A Web-Based Linux Training Course
Some time ago, I heard that success in mathematics means being able to formulate a good question and answer it. When I decided to write a book for Linux, the question I proposed was, “What is the best way to teach Linux to novice Linux users?” My answer was to write a course in Hyper Text Markup Language (HTML). HTML is cross-platform, so the course can be read on any PC: Windows, Macintosh, OS/2, BeOS, UNIX and Linux. HTML is the most-used language on the Web, where Linux users generally go to download software, browse and consult resources.
I also include the man2html program, so customers can:
learn Linux in a nice environment, such as a web site
browse Linux files on the Linux file system
consult Linux man pages
move quickly through the course
go directly to the Web or FTP site to browse for information or download software
My intention for this course was to support as many languages as possible. I regularly speak Spanish, Italian and English, so it was natural for me to write the course in these languages. Demand for German Linux technology is high from a commercial and a technical point of view, and France moved to Linux some months after the rest of Europe, so I also include these languages. Our contract with ADC Japan (http://www.adc.co.jp/) allows us also to include Japanese. Future languages will probably be Portuguese, Turkish, Hebrew and Chinese, but this will depend on the market.
I drew on my twenty years in computer science and my various technical jobs with UNIX to write this course. I organized the project into the following sections:
BASE: dedicated to new Linux users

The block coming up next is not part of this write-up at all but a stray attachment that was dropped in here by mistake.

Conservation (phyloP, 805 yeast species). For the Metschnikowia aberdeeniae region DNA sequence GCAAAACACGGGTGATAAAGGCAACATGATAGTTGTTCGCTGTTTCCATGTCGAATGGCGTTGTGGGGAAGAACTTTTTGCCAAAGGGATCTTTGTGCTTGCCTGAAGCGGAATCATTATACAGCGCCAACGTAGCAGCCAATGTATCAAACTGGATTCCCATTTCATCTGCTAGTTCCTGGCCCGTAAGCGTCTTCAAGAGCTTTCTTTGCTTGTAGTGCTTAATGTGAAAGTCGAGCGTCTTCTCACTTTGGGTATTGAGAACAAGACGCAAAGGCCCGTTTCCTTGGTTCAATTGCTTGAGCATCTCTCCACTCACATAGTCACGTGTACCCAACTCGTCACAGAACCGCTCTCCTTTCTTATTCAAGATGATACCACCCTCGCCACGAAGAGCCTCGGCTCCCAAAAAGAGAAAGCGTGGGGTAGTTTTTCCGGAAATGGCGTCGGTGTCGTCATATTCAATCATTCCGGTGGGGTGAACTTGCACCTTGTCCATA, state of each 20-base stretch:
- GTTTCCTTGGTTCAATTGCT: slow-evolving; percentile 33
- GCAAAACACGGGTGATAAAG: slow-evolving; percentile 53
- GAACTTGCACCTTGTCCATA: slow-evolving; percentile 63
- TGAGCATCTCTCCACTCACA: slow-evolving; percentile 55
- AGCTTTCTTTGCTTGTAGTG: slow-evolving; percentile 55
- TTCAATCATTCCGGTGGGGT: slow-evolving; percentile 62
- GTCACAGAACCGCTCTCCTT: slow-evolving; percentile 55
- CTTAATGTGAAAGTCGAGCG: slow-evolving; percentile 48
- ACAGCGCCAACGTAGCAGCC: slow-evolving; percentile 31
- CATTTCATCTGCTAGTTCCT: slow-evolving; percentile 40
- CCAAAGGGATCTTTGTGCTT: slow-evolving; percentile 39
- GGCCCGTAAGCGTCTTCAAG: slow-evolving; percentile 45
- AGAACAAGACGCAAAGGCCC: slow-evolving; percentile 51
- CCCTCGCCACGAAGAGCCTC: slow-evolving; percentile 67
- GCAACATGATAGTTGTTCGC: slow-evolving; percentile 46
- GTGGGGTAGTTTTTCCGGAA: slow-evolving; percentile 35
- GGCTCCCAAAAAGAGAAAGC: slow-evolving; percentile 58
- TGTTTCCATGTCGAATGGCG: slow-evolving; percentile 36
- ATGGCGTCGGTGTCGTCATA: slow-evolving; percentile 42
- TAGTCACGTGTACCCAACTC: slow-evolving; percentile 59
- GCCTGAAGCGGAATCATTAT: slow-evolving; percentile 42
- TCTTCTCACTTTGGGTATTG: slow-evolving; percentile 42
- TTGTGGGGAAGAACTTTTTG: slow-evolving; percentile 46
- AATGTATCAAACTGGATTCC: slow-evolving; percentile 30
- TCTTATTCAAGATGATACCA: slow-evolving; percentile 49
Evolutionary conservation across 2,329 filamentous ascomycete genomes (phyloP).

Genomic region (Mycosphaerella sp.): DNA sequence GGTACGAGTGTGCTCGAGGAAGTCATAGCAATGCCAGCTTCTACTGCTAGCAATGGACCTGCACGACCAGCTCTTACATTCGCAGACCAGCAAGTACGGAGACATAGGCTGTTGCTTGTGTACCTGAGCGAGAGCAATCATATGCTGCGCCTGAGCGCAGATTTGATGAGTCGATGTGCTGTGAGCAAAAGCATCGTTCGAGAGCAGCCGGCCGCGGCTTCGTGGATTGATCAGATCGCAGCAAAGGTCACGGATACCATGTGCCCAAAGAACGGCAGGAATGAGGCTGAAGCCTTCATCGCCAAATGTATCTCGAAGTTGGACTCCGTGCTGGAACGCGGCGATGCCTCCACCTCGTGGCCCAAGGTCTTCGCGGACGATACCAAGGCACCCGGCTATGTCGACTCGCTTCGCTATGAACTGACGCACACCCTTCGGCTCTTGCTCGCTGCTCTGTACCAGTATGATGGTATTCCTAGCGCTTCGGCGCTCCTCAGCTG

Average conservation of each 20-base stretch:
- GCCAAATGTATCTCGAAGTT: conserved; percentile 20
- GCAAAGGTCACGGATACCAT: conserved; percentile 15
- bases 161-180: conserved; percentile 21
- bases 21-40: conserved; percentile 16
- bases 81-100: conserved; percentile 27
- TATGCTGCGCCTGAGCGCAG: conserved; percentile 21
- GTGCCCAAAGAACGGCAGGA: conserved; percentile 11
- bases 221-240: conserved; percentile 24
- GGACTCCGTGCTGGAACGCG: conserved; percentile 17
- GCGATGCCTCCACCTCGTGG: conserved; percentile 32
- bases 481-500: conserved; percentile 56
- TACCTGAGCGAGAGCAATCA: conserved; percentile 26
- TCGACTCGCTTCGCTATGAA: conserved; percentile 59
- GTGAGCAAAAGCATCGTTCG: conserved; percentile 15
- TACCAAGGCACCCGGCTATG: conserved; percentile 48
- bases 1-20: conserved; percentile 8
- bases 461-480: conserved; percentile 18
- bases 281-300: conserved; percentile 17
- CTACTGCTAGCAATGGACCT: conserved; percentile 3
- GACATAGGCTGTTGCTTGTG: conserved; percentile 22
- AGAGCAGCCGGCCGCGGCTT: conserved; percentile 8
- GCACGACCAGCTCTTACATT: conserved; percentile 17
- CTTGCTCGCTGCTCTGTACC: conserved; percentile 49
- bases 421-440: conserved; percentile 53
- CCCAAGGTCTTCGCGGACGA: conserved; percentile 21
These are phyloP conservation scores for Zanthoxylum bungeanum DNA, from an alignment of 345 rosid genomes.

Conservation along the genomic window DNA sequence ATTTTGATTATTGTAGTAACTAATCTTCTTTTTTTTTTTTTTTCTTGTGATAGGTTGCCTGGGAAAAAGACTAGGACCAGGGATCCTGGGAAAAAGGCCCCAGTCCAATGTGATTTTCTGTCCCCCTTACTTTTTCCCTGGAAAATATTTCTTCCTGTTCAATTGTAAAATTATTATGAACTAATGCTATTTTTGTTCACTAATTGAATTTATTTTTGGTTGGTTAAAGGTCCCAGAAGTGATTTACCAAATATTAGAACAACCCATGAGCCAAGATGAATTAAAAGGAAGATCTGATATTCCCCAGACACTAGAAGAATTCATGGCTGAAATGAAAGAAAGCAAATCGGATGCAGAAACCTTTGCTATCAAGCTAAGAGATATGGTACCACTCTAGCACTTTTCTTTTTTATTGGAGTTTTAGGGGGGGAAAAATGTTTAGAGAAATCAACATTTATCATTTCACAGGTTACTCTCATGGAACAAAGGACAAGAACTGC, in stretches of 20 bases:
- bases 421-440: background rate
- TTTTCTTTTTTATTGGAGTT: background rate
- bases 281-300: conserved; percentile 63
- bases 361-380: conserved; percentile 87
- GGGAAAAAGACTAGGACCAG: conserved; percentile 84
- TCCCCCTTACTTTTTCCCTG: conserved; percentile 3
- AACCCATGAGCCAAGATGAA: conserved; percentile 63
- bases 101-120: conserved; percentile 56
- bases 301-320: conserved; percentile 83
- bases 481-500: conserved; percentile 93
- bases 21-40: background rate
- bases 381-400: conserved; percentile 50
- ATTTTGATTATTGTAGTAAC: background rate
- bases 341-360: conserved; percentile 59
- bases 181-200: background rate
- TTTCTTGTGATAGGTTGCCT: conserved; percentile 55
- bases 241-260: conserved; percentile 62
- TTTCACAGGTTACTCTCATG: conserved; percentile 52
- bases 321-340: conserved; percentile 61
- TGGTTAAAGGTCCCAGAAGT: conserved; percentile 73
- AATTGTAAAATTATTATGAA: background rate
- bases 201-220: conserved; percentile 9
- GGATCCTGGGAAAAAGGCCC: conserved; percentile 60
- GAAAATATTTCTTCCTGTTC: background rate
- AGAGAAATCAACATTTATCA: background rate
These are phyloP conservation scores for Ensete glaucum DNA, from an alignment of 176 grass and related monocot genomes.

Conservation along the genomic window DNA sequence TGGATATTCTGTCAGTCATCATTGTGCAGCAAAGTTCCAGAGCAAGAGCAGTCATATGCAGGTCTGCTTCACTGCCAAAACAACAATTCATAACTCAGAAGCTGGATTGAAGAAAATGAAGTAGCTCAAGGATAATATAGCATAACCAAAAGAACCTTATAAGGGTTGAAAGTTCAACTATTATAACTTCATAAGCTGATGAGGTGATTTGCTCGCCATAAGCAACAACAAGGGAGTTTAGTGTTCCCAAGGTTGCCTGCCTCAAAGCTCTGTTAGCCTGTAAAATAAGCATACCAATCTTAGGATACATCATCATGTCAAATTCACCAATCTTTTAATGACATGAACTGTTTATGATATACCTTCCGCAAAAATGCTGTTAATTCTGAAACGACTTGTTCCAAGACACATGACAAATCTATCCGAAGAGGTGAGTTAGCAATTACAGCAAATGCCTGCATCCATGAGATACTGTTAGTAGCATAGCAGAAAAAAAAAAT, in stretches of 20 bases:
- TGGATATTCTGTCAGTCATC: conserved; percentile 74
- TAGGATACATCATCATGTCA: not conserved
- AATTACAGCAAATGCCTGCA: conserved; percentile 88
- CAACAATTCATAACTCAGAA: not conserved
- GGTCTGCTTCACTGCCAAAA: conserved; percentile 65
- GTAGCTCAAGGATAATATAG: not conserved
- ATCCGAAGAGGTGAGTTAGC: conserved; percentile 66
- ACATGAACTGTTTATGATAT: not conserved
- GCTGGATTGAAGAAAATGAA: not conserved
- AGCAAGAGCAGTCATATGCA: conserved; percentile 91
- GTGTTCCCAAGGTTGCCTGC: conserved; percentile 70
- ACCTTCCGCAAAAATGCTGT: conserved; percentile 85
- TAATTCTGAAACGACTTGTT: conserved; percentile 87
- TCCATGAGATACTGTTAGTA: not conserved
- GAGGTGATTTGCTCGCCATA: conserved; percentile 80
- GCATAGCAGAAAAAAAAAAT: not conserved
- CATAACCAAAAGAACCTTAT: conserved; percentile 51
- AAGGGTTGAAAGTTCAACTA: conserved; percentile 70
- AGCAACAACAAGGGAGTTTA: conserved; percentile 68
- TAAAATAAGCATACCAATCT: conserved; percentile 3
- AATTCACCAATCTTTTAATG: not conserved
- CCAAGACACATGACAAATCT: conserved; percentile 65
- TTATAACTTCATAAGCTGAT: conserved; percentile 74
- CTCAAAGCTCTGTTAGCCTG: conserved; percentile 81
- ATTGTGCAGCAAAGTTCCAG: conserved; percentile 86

WebMaster: for HTML programmers, webmasters and web-server installers
X Window: dedicated to X Window System users and programmers; also Tcl/Tk and Java X techniques
System Integrator: how to integrate MS Windows, Macintosh and other operating systems in Linux networks
System Administrator: the specific role of the system administrator in companies, includes in-depth shell programming
Programming: for C/C++ programmers, also network programming techniques
The BASE course was originally written for Caldera OpenLinux in Italian. I started to write it for OpenLinux 1.0 in 1997, slowly. The course has been updated to 1.1, 1.2, 1.3, 2.2 and now 2.3. The first edition, FTLinuxCourse 1.0 for OpenLinux 1.3, was released in Italy for the Italian market in December 1998. In February 1999, we released the version for the U.S. market.
The Red Hat course was written directly in English, then translated into Italian. The latest version, 2.3, covers the latest Red Hat, SuSE and LinuxPPC distributions.
I have developed some useful shells and samples that are included in the FTContribs directory. I also contacted O'Reilly & Associates to include all the examples from the O'Reilly book series in the BASE CD-ROM. My friends at Xi Graphics gave me authorization to include the latest AX and LX demo.
In addition to the 40MB of coursework (excluding the course material in PostScript and Adobe PDF formats), there are 10MB of shells, TeX, LaTeX and PiCTeX examples available, our contributions in the FTContrib, plus more than 250MB of ExternalContribs, including examples from books (such as the O'Reilly series and others), articles from the Web, Netscape checkers, RFC and other software.
The product is continuously updated and includes Linux news, free software and more. The latest decision was to include the Linux OS itself.
The WebMaster course is new and important. It includes HTML programming and Internet web-server installation.
The X Window System was created in 1984. After several years of use on expensive UNIX workstations, Linux helped move X to the desktop. Today, for less than $80 US, it is possible to design and write X programs. Understanding and learning how to program X can be hard work. The X Window course covers many topics including C/C++, Tcl/Tk and Java programming, from the command line or by using builders such as dtbuild or KDevelop.